Taking over America

In celebration of the American Independence Day, a group of teenagers in Tel Aviv will be presenting the popular musical Hamilton about the US presidents over the weekend.

The play "Hamilton," bows to the audience after opening night of the play on Broadway in New York August 6, 2015 (photo credit: REUTERS)
The play "Hamilton," bows to the audience after opening night of the play on Broadway in New York August 6, 2015
(photo credit: REUTERS)
Many Israelis love the US, but a few have decided to take this connection to Uncle Sam one step further. A group of Israeli teenagers between the ages of 12 and 18 decided to stage a production of the popular musical, Hamilton, on their own without any outside funding. They accomplished this feat in a very original and amusing fashion.
The musical premiered yesterday (Wednesday) at the Park Theater at Ganey Yehoshua, and additional performances will be staged tonight and Saturday night. The 27 teens who were involved in the endeavor paid out of pocket (about NIS 150 each, for a total of NIS 5,000) and preparation for the play lasted months.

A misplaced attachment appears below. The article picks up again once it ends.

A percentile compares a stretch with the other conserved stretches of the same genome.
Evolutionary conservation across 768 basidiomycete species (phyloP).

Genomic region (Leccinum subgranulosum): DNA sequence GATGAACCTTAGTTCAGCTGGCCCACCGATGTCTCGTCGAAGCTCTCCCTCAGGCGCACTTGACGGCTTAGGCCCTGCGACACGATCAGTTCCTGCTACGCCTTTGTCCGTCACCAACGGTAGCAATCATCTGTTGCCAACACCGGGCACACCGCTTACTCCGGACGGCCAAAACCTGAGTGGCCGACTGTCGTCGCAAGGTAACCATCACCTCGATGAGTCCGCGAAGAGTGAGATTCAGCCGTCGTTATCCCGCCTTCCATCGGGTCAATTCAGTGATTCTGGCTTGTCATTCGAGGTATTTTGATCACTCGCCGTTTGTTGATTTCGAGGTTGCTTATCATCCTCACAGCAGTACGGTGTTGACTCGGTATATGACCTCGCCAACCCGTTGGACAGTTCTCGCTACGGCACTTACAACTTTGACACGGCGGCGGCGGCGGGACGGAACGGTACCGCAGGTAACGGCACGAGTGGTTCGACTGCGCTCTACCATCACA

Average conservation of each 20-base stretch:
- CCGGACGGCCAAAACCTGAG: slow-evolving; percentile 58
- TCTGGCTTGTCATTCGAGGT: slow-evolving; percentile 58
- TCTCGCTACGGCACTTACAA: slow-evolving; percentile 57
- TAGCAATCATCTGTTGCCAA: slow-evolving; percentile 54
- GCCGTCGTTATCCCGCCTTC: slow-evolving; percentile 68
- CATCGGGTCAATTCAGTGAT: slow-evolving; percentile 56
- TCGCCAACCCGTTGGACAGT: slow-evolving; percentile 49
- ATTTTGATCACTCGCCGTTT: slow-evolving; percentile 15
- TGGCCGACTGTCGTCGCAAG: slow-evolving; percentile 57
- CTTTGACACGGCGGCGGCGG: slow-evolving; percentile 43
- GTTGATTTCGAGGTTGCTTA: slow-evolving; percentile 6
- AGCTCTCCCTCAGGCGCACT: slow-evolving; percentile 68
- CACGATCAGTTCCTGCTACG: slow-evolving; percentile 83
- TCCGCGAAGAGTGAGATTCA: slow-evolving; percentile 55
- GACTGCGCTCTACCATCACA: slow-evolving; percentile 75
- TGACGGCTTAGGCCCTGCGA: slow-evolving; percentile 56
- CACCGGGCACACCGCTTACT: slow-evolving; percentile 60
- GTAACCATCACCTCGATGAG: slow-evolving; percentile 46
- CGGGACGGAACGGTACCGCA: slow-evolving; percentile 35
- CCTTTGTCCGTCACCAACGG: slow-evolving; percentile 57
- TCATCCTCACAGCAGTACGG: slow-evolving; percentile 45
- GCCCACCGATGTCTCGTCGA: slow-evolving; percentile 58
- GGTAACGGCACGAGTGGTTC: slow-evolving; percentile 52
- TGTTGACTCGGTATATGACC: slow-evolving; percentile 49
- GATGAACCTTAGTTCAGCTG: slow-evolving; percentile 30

The executive producers, Alma Orliansky, Zohar Berlal and Yonatan Avidor, had planned to stage only one performance, but after all the tickets sold out within a week, they decided to add additional performances for those who hadn't managed to get hold of tickets by July 4.
Avidor, who hails from Herzliya, and plays the US's fourth president in the show, said that, "We're for sure going to lose money, but we don't care. Our parents taught us that the joy we receive from putting on the play is more important than making money from it."
Berlal, who hails from Pardes Chana, is well aware of the image they have as teenagers who are history buffs. "Yes, we admit that we are nerds. Mega nerds."
"We don't care so much about image," says Avidor. "We just want to do what we love, and two of the things we love the most are theater and history."
Is there a big demand for these types of productions?
"People love going to see musicals such as Les Miserables and Annie," says Berlal. "Historical musicals are less popular, but Hamilton is truly transformative and some parts even include rap."
Was it difficult to put on this performance?
"It was costly, and it wasn't always easy going, but in the end we were successful. It required a lot of faith, effort and an exorbitant number of quill pens. And now we are singing and dancing and making historical declarations about American history even in our sleep."